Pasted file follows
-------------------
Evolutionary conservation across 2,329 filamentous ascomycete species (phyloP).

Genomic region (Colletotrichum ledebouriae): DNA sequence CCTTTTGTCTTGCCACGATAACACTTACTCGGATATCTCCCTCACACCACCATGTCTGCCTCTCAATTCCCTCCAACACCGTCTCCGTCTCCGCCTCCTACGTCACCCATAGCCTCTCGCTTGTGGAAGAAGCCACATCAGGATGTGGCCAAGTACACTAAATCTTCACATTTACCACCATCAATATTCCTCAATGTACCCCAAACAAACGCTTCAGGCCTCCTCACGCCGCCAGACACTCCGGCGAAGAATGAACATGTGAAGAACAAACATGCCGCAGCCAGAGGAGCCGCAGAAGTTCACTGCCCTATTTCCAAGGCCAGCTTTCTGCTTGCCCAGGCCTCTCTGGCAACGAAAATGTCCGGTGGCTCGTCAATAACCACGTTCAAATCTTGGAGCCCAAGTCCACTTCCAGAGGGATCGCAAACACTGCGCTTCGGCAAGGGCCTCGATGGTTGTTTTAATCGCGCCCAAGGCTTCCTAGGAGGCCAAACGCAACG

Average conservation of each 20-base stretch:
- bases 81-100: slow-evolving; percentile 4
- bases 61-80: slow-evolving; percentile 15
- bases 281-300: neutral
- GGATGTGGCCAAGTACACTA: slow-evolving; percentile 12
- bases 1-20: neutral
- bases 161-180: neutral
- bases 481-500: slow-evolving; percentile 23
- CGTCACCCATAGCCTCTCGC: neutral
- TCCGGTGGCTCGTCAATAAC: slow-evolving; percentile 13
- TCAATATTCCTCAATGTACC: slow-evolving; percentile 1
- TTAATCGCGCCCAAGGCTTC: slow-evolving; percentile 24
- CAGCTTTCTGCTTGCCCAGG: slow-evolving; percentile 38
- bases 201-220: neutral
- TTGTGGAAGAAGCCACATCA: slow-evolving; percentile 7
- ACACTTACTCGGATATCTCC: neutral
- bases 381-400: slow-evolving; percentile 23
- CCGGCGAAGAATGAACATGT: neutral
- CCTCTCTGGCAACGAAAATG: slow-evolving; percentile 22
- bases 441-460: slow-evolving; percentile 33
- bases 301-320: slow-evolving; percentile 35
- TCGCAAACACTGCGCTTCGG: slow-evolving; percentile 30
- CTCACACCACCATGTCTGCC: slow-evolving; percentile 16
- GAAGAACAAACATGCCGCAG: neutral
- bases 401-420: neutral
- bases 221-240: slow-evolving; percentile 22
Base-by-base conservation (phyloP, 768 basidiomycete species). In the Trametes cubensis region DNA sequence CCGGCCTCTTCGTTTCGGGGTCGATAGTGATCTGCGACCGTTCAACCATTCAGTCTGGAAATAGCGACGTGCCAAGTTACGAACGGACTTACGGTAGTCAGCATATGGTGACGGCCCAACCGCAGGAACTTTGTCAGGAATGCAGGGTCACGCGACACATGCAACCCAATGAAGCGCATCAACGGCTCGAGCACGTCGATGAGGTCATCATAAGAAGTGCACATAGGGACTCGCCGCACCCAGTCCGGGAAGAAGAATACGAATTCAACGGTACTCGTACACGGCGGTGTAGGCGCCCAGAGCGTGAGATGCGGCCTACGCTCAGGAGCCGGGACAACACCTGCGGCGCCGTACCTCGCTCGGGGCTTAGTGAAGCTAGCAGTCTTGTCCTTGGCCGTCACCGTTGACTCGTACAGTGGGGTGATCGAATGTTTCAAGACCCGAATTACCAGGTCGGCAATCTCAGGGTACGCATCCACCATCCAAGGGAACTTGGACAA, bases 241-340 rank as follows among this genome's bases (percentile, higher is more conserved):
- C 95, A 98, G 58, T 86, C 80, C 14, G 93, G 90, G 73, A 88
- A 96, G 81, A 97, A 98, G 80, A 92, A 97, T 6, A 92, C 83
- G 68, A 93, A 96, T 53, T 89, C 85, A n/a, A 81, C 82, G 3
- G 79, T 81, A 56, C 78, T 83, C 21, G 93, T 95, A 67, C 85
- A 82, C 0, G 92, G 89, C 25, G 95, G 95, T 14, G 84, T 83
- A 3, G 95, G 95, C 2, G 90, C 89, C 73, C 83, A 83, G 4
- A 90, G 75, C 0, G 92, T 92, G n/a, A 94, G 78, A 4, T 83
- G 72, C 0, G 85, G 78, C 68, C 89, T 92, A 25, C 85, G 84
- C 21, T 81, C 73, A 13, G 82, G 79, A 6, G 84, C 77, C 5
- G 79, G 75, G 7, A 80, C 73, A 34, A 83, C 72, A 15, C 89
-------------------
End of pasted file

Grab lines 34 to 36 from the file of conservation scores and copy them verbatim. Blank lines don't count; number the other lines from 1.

- A 82, C 0, G 92, G 89, C 25, G 95, G 95, T 14, G 84, T 83
- A 3, G 95, G 95, C 2, G 90, C 89, C 73, C 83, A 83, G 4
- A 90, G 75, C 0, G 92, T 92, G n/a, A 94, G 78, A 4, T 83